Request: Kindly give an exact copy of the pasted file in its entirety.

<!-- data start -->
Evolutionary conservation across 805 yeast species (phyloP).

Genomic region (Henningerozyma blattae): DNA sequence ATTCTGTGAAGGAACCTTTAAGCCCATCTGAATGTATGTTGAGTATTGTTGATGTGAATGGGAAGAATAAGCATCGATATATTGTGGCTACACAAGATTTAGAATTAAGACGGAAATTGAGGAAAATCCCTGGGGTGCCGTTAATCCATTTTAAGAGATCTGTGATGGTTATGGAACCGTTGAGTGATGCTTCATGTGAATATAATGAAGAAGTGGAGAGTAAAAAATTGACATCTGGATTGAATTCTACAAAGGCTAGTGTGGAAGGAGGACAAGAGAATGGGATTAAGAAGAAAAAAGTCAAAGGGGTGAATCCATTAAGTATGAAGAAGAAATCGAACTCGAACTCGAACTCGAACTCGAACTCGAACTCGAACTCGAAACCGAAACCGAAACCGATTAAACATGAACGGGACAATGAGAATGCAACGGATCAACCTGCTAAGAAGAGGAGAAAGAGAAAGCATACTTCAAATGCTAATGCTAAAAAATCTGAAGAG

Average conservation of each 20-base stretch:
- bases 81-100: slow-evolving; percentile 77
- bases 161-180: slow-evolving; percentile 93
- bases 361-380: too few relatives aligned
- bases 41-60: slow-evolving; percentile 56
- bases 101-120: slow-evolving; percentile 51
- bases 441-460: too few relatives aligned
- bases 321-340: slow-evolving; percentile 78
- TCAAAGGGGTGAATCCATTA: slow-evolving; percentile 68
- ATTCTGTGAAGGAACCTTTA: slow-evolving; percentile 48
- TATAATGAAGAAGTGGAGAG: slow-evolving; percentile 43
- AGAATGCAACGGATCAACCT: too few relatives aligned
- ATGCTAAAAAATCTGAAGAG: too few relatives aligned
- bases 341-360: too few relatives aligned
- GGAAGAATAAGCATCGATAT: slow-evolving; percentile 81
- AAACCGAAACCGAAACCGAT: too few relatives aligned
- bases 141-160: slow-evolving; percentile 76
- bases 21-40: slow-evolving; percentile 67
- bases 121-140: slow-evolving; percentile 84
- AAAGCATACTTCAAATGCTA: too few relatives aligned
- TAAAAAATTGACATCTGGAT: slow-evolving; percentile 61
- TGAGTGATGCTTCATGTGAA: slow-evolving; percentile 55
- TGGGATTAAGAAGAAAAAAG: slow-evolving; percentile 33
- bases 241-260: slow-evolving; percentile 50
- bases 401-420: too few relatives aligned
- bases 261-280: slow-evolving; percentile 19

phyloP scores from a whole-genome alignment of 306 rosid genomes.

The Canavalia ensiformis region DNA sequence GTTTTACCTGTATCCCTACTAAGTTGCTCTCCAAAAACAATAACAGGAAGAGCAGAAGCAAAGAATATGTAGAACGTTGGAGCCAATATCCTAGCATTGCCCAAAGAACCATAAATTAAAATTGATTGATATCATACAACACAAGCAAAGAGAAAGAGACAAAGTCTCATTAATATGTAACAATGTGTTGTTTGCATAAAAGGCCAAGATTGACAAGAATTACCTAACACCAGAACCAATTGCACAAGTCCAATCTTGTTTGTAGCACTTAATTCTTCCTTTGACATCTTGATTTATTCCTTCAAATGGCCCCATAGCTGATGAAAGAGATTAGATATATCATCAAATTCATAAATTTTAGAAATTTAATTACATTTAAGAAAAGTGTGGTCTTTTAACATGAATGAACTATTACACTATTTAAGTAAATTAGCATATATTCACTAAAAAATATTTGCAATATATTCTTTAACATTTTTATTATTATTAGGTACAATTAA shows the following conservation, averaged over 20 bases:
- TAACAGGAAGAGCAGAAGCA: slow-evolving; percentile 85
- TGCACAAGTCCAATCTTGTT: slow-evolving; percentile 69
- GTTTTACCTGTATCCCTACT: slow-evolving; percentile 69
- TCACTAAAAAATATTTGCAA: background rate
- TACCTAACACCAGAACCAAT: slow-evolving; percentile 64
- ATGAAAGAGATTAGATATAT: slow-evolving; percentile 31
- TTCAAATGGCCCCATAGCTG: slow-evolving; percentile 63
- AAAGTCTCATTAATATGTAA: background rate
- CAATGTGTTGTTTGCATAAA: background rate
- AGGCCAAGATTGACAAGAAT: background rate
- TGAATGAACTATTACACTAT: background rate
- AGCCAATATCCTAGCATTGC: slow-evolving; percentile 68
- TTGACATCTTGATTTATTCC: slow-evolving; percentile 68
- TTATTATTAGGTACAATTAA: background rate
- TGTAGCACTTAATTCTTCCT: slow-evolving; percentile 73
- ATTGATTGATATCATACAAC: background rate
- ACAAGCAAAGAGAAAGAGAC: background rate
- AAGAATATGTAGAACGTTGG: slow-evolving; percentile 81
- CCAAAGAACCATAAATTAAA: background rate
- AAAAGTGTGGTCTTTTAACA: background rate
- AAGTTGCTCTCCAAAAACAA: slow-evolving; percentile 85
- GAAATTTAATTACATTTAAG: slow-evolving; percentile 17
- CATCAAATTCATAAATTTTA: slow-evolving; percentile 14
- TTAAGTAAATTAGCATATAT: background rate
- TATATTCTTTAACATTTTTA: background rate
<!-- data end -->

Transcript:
Evolutionary conservation across 805 yeast species (phyloP).

Genomic region (Henningerozyma blattae): DNA sequence ATTCTGTGAAGGAACCTTTAAGCCCATCTGAATGTATGTTGAGTATTGTTGATGTGAATGGGAAGAATAAGCATCGATATATTGTGGCTACACAAGATTTAGAATTAAGACGGAAATTGAGGAAAATCCCTGGGGTGCCGTTAATCCATTTTAAGAGATCTGTGATGGTTATGGAACCGTTGAGTGATGCTTCATGTGAATATAATGAAGAAGTGGAGAGTAAAAAATTGACATCTGGATTGAATTCTACAAAGGCTAGTGTGGAAGGAGGACAAGAGAATGGGATTAAGAAGAAAAAAGTCAAAGGGGTGAATCCATTAAGTATGAAGAAGAAATCGAACTCGAACTCGAACTCGAACTCGAACTCGAACTCGAACTCGAAACCGAAACCGAAACCGATTAAACATGAACGGGACAATGAGAATGCAACGGATCAACCTGCTAAGAAGAGGAGAAAGAGAAAGCATACTTCAAATGCTAATGCTAAAAAATCTGAAGAG

Average conservation of each 20-base stretch:
- bases 81-100: slow-evolving; percentile 77
- bases 161-180: slow-evolving; percentile 93
- bases 361-380: too few relatives aligned
- bases 41-60: slow-evolving; percentile 56
- bases 101-120: slow-evolving; percentile 51
- bases 441-460: too few relatives aligned
- bases 321-340: slow-evolving; percentile 78
- TCAAAGGGGTGAATCCATTA: slow-evolving; percentile 68
- ATTCTGTGAAGGAACCTTTA: slow-evolving; percentile 48
- TATAATGAAGAAGTGGAGAG: slow-evolving; percentile 43
- AGAATGCAACGGATCAACCT: too few relatives aligned
- ATGCTAAAAAATCTGAAGAG: too few relatives aligned
- bases 341-360: too few relatives aligned
- GGAAGAATAAGCATCGATAT: slow-evolving; percentile 81
- AAACCGAAACCGAAACCGAT: too few relatives aligned
- bases 141-160: slow-evolving; percentile 76
- bases 21-40: slow-evolving; percentile 67
- bases 121-140: slow-evolving; percentile 84
- AAAGCATACTTCAAATGCTA: too few relatives aligned
- TAAAAAATTGACATCTGGAT: slow-evolving; percentile 61
- TGAGTGATGCTTCATGTGAA: slow-evolving; percentile 55
- TGGGATTAAGAAGAAAAAAG: slow-evolving; percentile 33
- bases 241-260: slow-evolving; percentile 50
- bases 401-420: too few relatives aligned
- bases 261-280: slow-evolving; percentile 19

phyloP scores from a whole-genome alignment of 306 rosid genomes.

The Canavalia ensiformis region DNA sequence GTTTTACCTGTATCCCTACTAAGTTGCTCTCCAAAAACAATAACAGGAAGAGCAGAAGCAAAGAATATGTAGAACGTTGGAGCCAATATCCTAGCATTGCCCAAAGAACCATAAATTAAAATTGATTGATATCATACAACACAAGCAAAGAGAAAGAGACAAAGTCTCATTAATATGTAACAATGTGTTGTTTGCATAAAAGGCCAAGATTGACAAGAATTACCTAACACCAGAACCAATTGCACAAGTCCAATCTTGTTTGTAGCACTTAATTCTTCCTTTGACATCTTGATTTATTCCTTCAAATGGCCCCATAGCTGATGAAAGAGATTAGATATATCATCAAATTCATAAATTTTAGAAATTTAATTACATTTAAGAAAAGTGTGGTCTTTTAACATGAATGAACTATTACACTATTTAAGTAAATTAGCATATATTCACTAAAAAATATTTGCAATATATTCTTTAACATTTTTATTATTATTAGGTACAATTAA shows the following conservation, averaged over 20 bases:
- TAACAGGAAGAGCAGAAGCA: slow-evolving; percentile 85
- TGCACAAGTCCAATCTTGTT: slow-evolving; percentile 69
- GTTTTACCTGTATCCCTACT: slow-evolving; percentile 69
- TCACTAAAAAATATTTGCAA: background rate
- TACCTAACACCAGAACCAAT: slow-evolving; percentile 64
- ATGAAAGAGATTAGATATAT: slow-evolving; percentile 31
- TTCAAATGGCCCCATAGCTG: slow-evolving; percentile 63
- AAAGTCTCATTAATATGTAA: background rate
- CAATGTGTTGTTTGCATAAA: background rate
- AGGCCAAGATTGACAAGAAT: background rate
- TGAATGAACTATTACACTAT: background rate
- AGCCAATATCCTAGCATTGC: slow-evolving; percentile 68
- TTGACATCTTGATTTATTCC: slow-evolving; percentile 68
- TTATTATTAGGTACAATTAA: background rate
- TGTAGCACTTAATTCTTCCT: slow-evolving; percentile 73
- ATTGATTGATATCATACAAC: background rate
- ACAAGCAAAGAGAAAGAGAC: background rate
- AAGAATATGTAGAACGTTGG: slow-evolving; percentile 81
- CCAAAGAACCATAAATTAAA: background rate
- AAAAGTGTGGTCTTTTAACA: background rate
- AAGTTGCTCTCCAAAAACAA: slow-evolving; percentile 85
- GAAATTTAATTACATTTAAG: slow-evolving; percentile 17
- CATCAAATTCATAAATTTTA: slow-evolving; percentile 14
- TTAAGTAAATTAGCATATAT: background rate
- TATATTCTTTAACATTTTTA: background rate